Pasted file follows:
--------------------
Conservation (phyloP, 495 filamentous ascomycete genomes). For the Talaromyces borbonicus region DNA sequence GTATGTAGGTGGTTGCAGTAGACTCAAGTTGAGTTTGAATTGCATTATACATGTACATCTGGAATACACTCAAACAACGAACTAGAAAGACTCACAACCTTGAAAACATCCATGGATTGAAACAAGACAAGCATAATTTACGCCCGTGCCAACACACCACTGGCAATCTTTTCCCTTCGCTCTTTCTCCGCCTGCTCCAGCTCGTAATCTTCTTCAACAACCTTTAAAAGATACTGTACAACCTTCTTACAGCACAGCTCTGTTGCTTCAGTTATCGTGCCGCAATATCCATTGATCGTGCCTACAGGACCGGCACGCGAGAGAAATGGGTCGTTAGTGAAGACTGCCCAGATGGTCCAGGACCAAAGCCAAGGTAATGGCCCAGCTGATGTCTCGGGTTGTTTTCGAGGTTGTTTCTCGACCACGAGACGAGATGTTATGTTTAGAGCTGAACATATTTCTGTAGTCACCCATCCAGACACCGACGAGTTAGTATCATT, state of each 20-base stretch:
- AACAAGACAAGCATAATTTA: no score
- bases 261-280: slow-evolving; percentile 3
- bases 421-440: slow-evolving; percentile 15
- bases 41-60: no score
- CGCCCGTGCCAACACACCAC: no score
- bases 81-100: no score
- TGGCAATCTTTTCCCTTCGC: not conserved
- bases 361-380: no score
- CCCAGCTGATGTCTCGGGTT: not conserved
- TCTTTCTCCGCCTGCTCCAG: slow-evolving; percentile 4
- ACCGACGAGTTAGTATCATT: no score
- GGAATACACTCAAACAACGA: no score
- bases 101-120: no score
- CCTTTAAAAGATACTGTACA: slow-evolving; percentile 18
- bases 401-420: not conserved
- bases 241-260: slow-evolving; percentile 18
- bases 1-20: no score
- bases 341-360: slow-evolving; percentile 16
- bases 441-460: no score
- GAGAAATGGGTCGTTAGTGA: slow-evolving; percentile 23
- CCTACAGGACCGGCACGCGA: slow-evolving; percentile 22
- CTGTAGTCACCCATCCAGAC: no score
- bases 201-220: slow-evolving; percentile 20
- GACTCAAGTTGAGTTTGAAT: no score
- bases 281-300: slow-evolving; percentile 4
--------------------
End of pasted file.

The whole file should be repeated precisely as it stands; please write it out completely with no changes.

Conservation (phyloP, 495 filamentous ascomycete genomes). For the Talaromyces borbonicus region DNA sequence GTATGTAGGTGGTTGCAGTAGACTCAAGTTGAGTTTGAATTGCATTATACATGTACATCTGGAATACACTCAAACAACGAACTAGAAAGACTCACAACCTTGAAAACATCCATGGATTGAAACAAGACAAGCATAATTTACGCCCGTGCCAACACACCACTGGCAATCTTTTCCCTTCGCTCTTTCTCCGCCTGCTCCAGCTCGTAATCTTCTTCAACAACCTTTAAAAGATACTGTACAACCTTCTTACAGCACAGCTCTGTTGCTTCAGTTATCGTGCCGCAATATCCATTGATCGTGCCTACAGGACCGGCACGCGAGAGAAATGGGTCGTTAGTGAAGACTGCCCAGATGGTCCAGGACCAAAGCCAAGGTAATGGCCCAGCTGATGTCTCGGGTTGTTTTCGAGGTTGTTTCTCGACCACGAGACGAGATGTTATGTTTAGAGCTGAACATATTTCTGTAGTCACCCATCCAGACACCGACGAGTTAGTATCATT, state of each 20-base stretch:
- AACAAGACAAGCATAATTTA: no score
- bases 261-280: slow-evolving; percentile 3
- bases 421-440: slow-evolving; percentile 15
- bases 41-60: no score
- CGCCCGTGCCAACACACCAC: no score
- bases 81-100: no score
- TGGCAATCTTTTCCCTTCGC: not conserved
- bases 361-380: no score
- CCCAGCTGATGTCTCGGGTT: not conserved
- TCTTTCTCCGCCTGCTCCAG: slow-evolving; percentile 4
- ACCGACGAGTTAGTATCATT: no score
- GGAATACACTCAAACAACGA: no score
- bases 101-120: no score
- CCTTTAAAAGATACTGTACA: slow-evolving; percentile 18
- bases 401-420: not conserved
- bases 241-260: slow-evolving; percentile 18
- bases 1-20: no score
- bases 341-360: slow-evolving; percentile 16
- bases 441-460: no score
- GAGAAATGGGTCGTTAGTGA: slow-evolving; percentile 23
- CCTACAGGACCGGCACGCGA: slow-evolving; percentile 22
- CTGTAGTCACCCATCCAGAC: no score
- bases 201-220: slow-evolving; percentile 20
- GACTCAAGTTGAGTTTGAAT: no score
- bases 281-300: slow-evolving; percentile 4